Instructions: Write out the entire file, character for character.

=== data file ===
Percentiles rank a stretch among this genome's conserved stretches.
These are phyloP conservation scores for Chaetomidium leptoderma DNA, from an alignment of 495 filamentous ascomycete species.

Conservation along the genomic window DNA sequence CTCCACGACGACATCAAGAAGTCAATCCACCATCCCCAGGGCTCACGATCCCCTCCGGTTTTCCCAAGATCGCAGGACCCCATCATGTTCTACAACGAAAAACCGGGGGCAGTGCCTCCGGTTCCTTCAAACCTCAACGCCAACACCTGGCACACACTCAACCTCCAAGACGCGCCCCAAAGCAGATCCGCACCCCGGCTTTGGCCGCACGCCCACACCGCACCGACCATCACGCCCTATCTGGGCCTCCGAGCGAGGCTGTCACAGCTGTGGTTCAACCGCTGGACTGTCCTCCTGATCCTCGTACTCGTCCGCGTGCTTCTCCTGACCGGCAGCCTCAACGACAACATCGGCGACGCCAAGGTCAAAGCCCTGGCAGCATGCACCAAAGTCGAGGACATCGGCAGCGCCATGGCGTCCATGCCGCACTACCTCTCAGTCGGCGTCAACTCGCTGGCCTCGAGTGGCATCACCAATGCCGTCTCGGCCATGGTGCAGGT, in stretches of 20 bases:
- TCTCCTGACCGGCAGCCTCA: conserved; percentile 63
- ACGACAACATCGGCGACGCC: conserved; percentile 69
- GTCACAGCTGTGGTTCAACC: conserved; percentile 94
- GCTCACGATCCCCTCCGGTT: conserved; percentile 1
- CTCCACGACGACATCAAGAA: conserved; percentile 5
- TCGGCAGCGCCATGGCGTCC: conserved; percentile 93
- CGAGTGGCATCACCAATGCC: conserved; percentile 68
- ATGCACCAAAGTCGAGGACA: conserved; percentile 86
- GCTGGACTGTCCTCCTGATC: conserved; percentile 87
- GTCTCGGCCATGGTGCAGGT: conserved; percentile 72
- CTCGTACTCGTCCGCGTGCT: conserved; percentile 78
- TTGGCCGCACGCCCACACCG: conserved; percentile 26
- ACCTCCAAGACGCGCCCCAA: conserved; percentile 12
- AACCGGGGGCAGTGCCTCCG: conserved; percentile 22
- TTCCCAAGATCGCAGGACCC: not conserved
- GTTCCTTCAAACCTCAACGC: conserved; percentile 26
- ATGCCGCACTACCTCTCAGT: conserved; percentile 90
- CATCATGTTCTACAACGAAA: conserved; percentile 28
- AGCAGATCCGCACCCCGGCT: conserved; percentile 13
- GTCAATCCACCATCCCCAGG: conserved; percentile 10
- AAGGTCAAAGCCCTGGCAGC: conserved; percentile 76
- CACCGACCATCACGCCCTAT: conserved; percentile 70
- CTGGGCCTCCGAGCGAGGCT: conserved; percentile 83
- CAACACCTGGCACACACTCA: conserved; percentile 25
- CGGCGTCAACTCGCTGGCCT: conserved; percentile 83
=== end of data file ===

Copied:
Percentiles rank a stretch among this genome's conserved stretches.
These are phyloP conservation scores for Chaetomidium leptoderma DNA, from an alignment of 495 filamentous ascomycete species.

Conservation along the genomic window DNA sequence CTCCACGACGACATCAAGAAGTCAATCCACCATCCCCAGGGCTCACGATCCCCTCCGGTTTTCCCAAGATCGCAGGACCCCATCATGTTCTACAACGAAAAACCGGGGGCAGTGCCTCCGGTTCCTTCAAACCTCAACGCCAACACCTGGCACACACTCAACCTCCAAGACGCGCCCCAAAGCAGATCCGCACCCCGGCTTTGGCCGCACGCCCACACCGCACCGACCATCACGCCCTATCTGGGCCTCCGAGCGAGGCTGTCACAGCTGTGGTTCAACCGCTGGACTGTCCTCCTGATCCTCGTACTCGTCCGCGTGCTTCTCCTGACCGGCAGCCTCAACGACAACATCGGCGACGCCAAGGTCAAAGCCCTGGCAGCATGCACCAAAGTCGAGGACATCGGCAGCGCCATGGCGTCCATGCCGCACTACCTCTCAGTCGGCGTCAACTCGCTGGCCTCGAGTGGCATCACCAATGCCGTCTCGGCCATGGTGCAGGT, in stretches of 20 bases:
- TCTCCTGACCGGCAGCCTCA: conserved; percentile 63
- ACGACAACATCGGCGACGCC: conserved; percentile 69
- GTCACAGCTGTGGTTCAACC: conserved; percentile 94
- GCTCACGATCCCCTCCGGTT: conserved; percentile 1
- CTCCACGACGACATCAAGAA: conserved; percentile 5
- TCGGCAGCGCCATGGCGTCC: conserved; percentile 93
- CGAGTGGCATCACCAATGCC: conserved; percentile 68
- ATGCACCAAAGTCGAGGACA: conserved; percentile 86
- GCTGGACTGTCCTCCTGATC: conserved; percentile 87
- GTCTCGGCCATGGTGCAGGT: conserved; percentile 72
- CTCGTACTCGTCCGCGTGCT: conserved; percentile 78
- TTGGCCGCACGCCCACACCG: conserved; percentile 26
- ACCTCCAAGACGCGCCCCAA: conserved; percentile 12
- AACCGGGGGCAGTGCCTCCG: conserved; percentile 22
- TTCCCAAGATCGCAGGACCC: not conserved
- GTTCCTTCAAACCTCAACGC: conserved; percentile 26
- ATGCCGCACTACCTCTCAGT: conserved; percentile 90
- CATCATGTTCTACAACGAAA: conserved; percentile 28
- AGCAGATCCGCACCCCGGCT: conserved; percentile 13
- GTCAATCCACCATCCCCAGG: conserved; percentile 10
- AAGGTCAAAGCCCTGGCAGC: conserved; percentile 76
- CACCGACCATCACGCCCTAT: conserved; percentile 70
- CTGGGCCTCCGAGCGAGGCT: conserved; percentile 83
- CAACACCTGGCACACACTCA: conserved; percentile 25
- CGGCGTCAACTCGCTGGCCT: conserved; percentile 83